The European Packaging and Film Association (PAFA) says that the average spoilage of food between harvest and table is 3% in the developed world, compared to 50% in developing countries where plastic pallets, crates, trays, film and bags are not as commonly available. This data point shows us that plastics play an integral role in the preservation of food. In a world where many go hungry, it is advantageous to continue to support an industry that helps to keep food on tables and families fed, while reducing food waste.

Plastics and cars

Turning our attention to plastics’ relationship with the automotive industry, let’s start with safety. The National Highway Traffic Safety Administration estimates that today’s seat belts, which are made with industrial-strength plastics, have the potential to reduce auto fatalities by as much as 45% and serious injury by 50%, compared with not being buckled in.

Beyond the seat belt and other accessories, modern plastics can be made to be resilient and flexible, soft and cushioned, or tough and shatter-resistant. This allows them to contribute to vehicle safety in a substantial way.

Car manufacturers rely on plastic to make lightweight materials that reduce the weight of automobiles so they can meet the Corporate Average Fuel Economy (CAFE) standard, which is set to increase to 54.5 miles per gallon by 2025. I predict that the use of plastics to minimize the weight of cars will be an integral part of car manufacturers’ efforts to meet these new standards. Therefore, the plastics industry will be contributing in improvements to fuel efficiency that will ultimately reduce the environmental footprint of vehicles.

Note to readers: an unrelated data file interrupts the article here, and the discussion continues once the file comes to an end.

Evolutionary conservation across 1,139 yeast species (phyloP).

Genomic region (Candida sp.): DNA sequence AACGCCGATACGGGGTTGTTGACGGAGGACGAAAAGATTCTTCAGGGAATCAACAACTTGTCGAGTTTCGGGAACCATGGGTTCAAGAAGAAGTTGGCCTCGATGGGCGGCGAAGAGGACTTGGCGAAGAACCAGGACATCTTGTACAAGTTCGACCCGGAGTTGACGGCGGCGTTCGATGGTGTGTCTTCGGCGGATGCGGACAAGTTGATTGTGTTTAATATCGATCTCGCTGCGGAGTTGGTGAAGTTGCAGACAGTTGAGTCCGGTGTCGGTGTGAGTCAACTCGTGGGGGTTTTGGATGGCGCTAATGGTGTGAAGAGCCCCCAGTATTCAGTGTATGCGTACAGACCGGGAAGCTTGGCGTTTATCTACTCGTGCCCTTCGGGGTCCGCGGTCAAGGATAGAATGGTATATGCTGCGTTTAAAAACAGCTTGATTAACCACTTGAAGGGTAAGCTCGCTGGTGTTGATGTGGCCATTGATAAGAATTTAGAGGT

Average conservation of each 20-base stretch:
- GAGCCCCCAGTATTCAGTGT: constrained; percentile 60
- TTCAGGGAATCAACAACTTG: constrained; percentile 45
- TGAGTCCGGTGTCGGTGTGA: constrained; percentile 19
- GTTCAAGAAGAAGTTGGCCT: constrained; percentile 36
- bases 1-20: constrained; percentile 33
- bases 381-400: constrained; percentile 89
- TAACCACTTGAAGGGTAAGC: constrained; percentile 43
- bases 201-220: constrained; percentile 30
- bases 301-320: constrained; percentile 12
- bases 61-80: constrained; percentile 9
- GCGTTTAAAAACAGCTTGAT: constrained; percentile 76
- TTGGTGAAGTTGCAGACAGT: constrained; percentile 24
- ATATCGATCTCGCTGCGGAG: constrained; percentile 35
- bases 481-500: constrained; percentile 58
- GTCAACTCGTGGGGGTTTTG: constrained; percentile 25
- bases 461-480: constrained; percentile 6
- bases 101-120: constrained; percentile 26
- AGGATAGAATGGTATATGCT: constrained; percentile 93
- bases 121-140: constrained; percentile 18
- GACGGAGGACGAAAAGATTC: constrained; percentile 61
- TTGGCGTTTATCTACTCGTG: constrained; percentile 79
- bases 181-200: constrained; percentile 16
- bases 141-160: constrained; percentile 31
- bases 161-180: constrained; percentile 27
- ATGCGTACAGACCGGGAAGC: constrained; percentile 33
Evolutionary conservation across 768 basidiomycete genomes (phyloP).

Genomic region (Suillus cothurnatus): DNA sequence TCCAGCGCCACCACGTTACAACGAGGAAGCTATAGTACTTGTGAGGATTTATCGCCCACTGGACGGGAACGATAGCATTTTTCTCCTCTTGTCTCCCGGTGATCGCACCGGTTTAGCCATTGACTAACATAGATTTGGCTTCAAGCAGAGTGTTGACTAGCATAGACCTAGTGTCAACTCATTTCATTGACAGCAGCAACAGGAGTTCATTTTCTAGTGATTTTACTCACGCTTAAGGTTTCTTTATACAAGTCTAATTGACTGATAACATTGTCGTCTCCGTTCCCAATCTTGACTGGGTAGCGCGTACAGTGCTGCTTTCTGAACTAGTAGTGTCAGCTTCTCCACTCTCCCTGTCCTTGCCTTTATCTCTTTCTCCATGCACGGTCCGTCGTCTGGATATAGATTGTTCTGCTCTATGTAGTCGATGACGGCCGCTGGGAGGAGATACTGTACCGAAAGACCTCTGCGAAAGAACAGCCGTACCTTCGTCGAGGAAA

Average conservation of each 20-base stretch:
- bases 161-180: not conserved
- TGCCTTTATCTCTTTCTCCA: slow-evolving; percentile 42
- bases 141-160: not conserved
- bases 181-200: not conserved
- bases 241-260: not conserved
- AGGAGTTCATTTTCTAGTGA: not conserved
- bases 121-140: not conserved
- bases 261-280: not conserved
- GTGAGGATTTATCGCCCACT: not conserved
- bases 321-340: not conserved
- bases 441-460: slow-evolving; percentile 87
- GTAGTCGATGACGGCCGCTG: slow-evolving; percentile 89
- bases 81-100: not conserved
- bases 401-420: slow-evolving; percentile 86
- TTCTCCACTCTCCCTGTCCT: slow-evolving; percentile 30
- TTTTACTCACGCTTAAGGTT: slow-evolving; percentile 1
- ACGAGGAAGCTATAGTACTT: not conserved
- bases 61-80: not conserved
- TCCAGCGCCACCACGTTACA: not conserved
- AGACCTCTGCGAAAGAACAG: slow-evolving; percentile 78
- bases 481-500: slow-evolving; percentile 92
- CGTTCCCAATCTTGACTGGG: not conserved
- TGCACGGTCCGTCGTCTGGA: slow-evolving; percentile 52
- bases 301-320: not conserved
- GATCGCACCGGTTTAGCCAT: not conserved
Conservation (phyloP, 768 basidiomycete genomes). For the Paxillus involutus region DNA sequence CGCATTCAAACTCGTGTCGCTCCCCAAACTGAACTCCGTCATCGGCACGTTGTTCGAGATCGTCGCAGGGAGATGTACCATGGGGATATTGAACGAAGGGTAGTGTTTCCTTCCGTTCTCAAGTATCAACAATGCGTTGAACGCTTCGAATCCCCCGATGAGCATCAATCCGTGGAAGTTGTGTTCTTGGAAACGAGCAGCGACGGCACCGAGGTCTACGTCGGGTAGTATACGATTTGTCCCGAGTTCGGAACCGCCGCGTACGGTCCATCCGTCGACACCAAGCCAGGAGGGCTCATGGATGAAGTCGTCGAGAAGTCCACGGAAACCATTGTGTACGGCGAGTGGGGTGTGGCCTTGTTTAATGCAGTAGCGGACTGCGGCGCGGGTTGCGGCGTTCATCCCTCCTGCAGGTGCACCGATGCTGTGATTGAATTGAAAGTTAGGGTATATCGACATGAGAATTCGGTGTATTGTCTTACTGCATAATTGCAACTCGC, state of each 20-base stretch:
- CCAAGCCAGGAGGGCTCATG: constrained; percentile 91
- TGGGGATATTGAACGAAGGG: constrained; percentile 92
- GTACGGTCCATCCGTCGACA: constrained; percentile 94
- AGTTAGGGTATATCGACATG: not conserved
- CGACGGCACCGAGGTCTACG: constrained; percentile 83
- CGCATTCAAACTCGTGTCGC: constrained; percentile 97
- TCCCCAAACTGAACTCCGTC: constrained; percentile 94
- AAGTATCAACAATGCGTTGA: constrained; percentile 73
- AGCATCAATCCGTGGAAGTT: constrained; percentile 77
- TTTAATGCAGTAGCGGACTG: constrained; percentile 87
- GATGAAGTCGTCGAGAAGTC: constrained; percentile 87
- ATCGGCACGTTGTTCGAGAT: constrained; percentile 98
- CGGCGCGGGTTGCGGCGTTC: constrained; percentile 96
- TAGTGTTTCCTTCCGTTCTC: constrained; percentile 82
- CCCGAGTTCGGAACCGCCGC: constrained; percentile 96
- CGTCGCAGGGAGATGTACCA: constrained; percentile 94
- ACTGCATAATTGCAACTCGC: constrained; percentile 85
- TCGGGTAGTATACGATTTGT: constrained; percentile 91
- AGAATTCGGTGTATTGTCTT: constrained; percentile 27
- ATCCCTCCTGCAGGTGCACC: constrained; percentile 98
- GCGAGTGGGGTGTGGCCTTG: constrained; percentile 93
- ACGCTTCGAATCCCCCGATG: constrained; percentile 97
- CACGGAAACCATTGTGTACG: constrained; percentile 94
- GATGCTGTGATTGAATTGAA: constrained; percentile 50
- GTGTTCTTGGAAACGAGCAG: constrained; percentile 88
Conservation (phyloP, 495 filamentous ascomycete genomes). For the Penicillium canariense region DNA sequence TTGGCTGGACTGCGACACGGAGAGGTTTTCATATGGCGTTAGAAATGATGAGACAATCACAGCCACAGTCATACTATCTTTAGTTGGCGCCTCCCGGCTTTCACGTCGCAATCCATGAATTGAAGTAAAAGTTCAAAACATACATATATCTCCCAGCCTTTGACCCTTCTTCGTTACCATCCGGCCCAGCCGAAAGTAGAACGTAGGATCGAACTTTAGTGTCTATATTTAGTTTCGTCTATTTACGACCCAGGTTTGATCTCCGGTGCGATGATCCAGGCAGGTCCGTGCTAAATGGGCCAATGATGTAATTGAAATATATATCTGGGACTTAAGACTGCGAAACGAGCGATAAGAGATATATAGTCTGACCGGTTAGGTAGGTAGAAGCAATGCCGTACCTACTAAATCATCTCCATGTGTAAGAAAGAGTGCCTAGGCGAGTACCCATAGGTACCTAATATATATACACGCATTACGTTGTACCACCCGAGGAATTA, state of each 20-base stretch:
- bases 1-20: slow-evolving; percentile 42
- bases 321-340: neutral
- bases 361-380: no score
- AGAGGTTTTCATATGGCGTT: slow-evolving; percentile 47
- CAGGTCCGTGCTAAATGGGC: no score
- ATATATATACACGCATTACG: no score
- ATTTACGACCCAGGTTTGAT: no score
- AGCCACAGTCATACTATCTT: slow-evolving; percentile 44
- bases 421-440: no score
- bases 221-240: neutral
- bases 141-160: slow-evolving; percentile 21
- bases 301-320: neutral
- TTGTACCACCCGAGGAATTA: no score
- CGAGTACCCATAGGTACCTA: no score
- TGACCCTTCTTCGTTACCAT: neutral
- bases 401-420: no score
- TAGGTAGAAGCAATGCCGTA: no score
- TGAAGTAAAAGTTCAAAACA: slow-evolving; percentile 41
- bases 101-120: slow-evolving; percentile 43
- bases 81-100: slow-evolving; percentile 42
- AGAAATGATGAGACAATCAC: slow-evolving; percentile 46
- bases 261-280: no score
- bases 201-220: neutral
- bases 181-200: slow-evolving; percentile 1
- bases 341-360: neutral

Plastics and healthcare

Did you know that plastic materials increase the efficiency and hygiene of your physician’s office? Plastic syringes and tubing are disposable to reduce disease transmission. Plastic intravenous (IV) bags and tubing that store and deliver blood, fluid, and medicine let healthcare workers more easily view dosages and replacement needs. Plastic heart valves and knee and hip joints save lives and make patients’ lives more comfortable. Plastic prostheses help amputees regain function and improve their quality of life.

Plastics and jobs

Consider a world in which the plastics industry in America suddenly came to an end. While some would celebrate this, I imagine that the cheers from those who are “anti-plastic” would very quickly be drowned out by the 989,000 individuals in the United States who collect their paychecks and support their families thanks to job opportunities within the plastics industry.

In 2020, the argument to remove plastics from our way of life entirely is not a feasible option. Plastics’ contribution to the health of our environment, the safety and durability of our healthcare products, the fuel efficiency on our roads and the growth of the economy—and so much more—tells us that it is worth putting our best efforts toward understanding this debate further.


About the author

Alex Hoffer is Vice President of Sales and Operations at Hoffer Plastics Corp., a leading global supplier of tight-tolerance, custom injection molded parts. He leads the company’s sales growth strategy across a diverse set of markets, including flexible and rigid packaging, automotive, appliances and consumer industrial. Alex Hoffer’s leadership in developing the Trust-T-Lok product line for spouted pouches has helped to supply more than one billion Trust-T-Lok fitments to the international marketplace. Today, his focus is on launching a fully recyclable pouch, and utilizing spouted pouch technology to address food waste and other human impact challenges.